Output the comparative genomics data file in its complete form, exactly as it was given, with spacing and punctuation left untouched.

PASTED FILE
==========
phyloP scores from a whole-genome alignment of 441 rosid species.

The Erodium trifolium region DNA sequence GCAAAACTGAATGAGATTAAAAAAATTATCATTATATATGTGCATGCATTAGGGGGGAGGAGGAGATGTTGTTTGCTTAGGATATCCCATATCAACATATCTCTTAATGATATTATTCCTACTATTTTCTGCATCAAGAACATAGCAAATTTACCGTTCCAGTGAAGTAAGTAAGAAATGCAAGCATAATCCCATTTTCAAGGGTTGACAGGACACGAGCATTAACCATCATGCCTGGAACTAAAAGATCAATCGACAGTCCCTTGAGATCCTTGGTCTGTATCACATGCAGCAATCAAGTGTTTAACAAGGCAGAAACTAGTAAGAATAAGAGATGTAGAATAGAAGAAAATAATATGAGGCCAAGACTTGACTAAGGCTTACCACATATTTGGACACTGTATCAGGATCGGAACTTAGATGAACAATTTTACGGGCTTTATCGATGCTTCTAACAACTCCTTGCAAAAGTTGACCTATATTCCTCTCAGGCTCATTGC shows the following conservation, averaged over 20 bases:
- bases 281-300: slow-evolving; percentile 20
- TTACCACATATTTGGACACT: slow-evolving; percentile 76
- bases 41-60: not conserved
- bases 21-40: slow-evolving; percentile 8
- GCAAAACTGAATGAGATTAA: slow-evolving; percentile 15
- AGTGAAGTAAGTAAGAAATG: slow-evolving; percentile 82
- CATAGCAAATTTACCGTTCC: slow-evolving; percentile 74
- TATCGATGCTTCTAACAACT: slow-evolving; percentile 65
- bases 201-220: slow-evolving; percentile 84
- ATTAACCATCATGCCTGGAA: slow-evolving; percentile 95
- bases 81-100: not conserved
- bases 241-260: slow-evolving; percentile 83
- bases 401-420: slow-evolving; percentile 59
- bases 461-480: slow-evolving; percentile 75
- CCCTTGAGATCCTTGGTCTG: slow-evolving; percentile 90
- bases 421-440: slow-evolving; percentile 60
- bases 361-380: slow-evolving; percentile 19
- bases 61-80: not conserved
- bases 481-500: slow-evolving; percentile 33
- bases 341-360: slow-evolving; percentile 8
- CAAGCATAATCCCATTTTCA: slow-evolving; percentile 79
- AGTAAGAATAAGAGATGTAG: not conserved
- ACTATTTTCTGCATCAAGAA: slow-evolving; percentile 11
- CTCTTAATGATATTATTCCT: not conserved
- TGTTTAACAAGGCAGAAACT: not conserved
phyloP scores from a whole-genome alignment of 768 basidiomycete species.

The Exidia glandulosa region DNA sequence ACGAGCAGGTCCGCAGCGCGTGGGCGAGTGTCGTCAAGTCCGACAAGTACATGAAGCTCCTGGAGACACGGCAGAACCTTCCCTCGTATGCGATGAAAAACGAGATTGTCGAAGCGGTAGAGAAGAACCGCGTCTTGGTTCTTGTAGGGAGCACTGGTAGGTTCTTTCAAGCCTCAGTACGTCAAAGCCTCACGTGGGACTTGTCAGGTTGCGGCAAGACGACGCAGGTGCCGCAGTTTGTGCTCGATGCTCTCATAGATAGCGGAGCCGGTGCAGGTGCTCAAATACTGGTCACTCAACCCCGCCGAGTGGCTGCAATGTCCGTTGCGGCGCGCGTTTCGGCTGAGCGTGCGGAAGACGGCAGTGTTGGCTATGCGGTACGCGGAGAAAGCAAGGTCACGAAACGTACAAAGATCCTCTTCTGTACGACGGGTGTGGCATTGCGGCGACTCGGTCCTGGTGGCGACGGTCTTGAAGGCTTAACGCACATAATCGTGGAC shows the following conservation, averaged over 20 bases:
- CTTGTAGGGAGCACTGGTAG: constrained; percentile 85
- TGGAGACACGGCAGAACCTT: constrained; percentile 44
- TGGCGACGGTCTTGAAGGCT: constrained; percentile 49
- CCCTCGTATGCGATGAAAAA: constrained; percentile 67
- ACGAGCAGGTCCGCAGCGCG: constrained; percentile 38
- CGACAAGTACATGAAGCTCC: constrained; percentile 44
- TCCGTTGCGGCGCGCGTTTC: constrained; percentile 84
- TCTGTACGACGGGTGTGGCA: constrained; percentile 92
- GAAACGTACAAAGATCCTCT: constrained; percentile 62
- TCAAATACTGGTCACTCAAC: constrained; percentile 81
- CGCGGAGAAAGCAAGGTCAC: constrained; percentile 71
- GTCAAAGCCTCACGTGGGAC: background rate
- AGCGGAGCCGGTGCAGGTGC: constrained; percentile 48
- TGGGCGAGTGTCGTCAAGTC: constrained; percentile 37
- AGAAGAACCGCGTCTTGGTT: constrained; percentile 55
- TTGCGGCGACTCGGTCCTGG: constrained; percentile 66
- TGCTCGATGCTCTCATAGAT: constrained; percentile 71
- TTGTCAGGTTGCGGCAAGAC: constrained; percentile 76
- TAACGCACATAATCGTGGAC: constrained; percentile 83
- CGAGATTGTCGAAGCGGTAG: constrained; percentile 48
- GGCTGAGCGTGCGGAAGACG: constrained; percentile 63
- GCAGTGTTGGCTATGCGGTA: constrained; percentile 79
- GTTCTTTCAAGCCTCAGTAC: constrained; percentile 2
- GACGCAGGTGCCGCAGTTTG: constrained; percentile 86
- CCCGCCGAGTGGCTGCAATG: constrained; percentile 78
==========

phyloP scores from a whole-genome alignment of 441 rosid species.

The Erodium trifolium region DNA sequence GCAAAACTGAATGAGATTAAAAAAATTATCATTATATATGTGCATGCATTAGGGGGGAGGAGGAGATGTTGTTTGCTTAGGATATCCCATATCAACATATCTCTTAATGATATTATTCCTACTATTTTCTGCATCAAGAACATAGCAAATTTACCGTTCCAGTGAAGTAAGTAAGAAATGCAAGCATAATCCCATTTTCAAGGGTTGACAGGACACGAGCATTAACCATCATGCCTGGAACTAAAAGATCAATCGACAGTCCCTTGAGATCCTTGGTCTGTATCACATGCAGCAATCAAGTGTTTAACAAGGCAGAAACTAGTAAGAATAAGAGATGTAGAATAGAAGAAAATAATATGAGGCCAAGACTTGACTAAGGCTTACCACATATTTGGACACTGTATCAGGATCGGAACTTAGATGAACAATTTTACGGGCTTTATCGATGCTTCTAACAACTCCTTGCAAAAGTTGACCTATATTCCTCTCAGGCTCATTGC shows the following conservation, averaged over 20 bases:
- bases 281-300: slow-evolving; percentile 20
- TTACCACATATTTGGACACT: slow-evolving; percentile 76
- bases 41-60: not conserved
- bases 21-40: slow-evolving; percentile 8
- GCAAAACTGAATGAGATTAA: slow-evolving; percentile 15
- AGTGAAGTAAGTAAGAAATG: slow-evolving; percentile 82
- CATAGCAAATTTACCGTTCC: slow-evolving; percentile 74
- TATCGATGCTTCTAACAACT: slow-evolving; percentile 65
- bases 201-220: slow-evolving; percentile 84
- ATTAACCATCATGCCTGGAA: slow-evolving; percentile 95
- bases 81-100: not conserved
- bases 241-260: slow-evolving; percentile 83
- bases 401-420: slow-evolving; percentile 59
- bases 461-480: slow-evolving; percentile 75
- CCCTTGAGATCCTTGGTCTG: slow-evolving; percentile 90
- bases 421-440: slow-evolving; percentile 60
- bases 361-380: slow-evolving; percentile 19
- bases 61-80: not conserved
- bases 481-500: slow-evolving; percentile 33
- bases 341-360: slow-evolving; percentile 8
- CAAGCATAATCCCATTTTCA: slow-evolving; percentile 79
- AGTAAGAATAAGAGATGTAG: not conserved
- ACTATTTTCTGCATCAAGAA: slow-evolving; percentile 11
- CTCTTAATGATATTATTCCT: not conserved
- TGTTTAACAAGGCAGAAACT: not conserved
phyloP scores from a whole-genome alignment of 768 basidiomycete species.

The Exidia glandulosa region DNA sequence ACGAGCAGGTCCGCAGCGCGTGGGCGAGTGTCGTCAAGTCCGACAAGTACATGAAGCTCCTGGAGACACGGCAGAACCTTCCCTCGTATGCGATGAAAAACGAGATTGTCGAAGCGGTAGAGAAGAACCGCGTCTTGGTTCTTGTAGGGAGCACTGGTAGGTTCTTTCAAGCCTCAGTACGTCAAAGCCTCACGTGGGACTTGTCAGGTTGCGGCAAGACGACGCAGGTGCCGCAGTTTGTGCTCGATGCTCTCATAGATAGCGGAGCCGGTGCAGGTGCTCAAATACTGGTCACTCAACCCCGCCGAGTGGCTGCAATGTCCGTTGCGGCGCGCGTTTCGGCTGAGCGTGCGGAAGACGGCAGTGTTGGCTATGCGGTACGCGGAGAAAGCAAGGTCACGAAACGTACAAAGATCCTCTTCTGTACGACGGGTGTGGCATTGCGGCGACTCGGTCCTGGTGGCGACGGTCTTGAAGGCTTAACGCACATAATCGTGGAC shows the following conservation, averaged over 20 bases:
- CTTGTAGGGAGCACTGGTAG: constrained; percentile 85
- TGGAGACACGGCAGAACCTT: constrained; percentile 44
- TGGCGACGGTCTTGAAGGCT: constrained; percentile 49
- CCCTCGTATGCGATGAAAAA: constrained; percentile 67
- ACGAGCAGGTCCGCAGCGCG: constrained; percentile 38
- CGACAAGTACATGAAGCTCC: constrained; percentile 44
- TCCGTTGCGGCGCGCGTTTC: constrained; percentile 84
- TCTGTACGACGGGTGTGGCA: constrained; percentile 92
- GAAACGTACAAAGATCCTCT: constrained; percentile 62
- TCAAATACTGGTCACTCAAC: constrained; percentile 81
- CGCGGAGAAAGCAAGGTCAC: constrained; percentile 71
- GTCAAAGCCTCACGTGGGAC: background rate
- AGCGGAGCCGGTGCAGGTGC: constrained; percentile 48
- TGGGCGAGTGTCGTCAAGTC: constrained; percentile 37
- AGAAGAACCGCGTCTTGGTT: constrained; percentile 55
- TTGCGGCGACTCGGTCCTGG: constrained; percentile 66
- TGCTCGATGCTCTCATAGAT: constrained; percentile 71
- TTGTCAGGTTGCGGCAAGAC: constrained; percentile 76
- TAACGCACATAATCGTGGAC: constrained; percentile 83
- CGAGATTGTCGAAGCGGTAG: constrained; percentile 48
- GGCTGAGCGTGCGGAAGACG: constrained; percentile 63
- GCAGTGTTGGCTATGCGGTA: constrained; percentile 79
- GTTCTTTCAAGCCTCAGTAC: constrained; percentile 2
- GACGCAGGTGCCGCAGTTTG: constrained; percentile 86
- CCCGCCGAGTGGCTGCAATG: constrained; percentile 78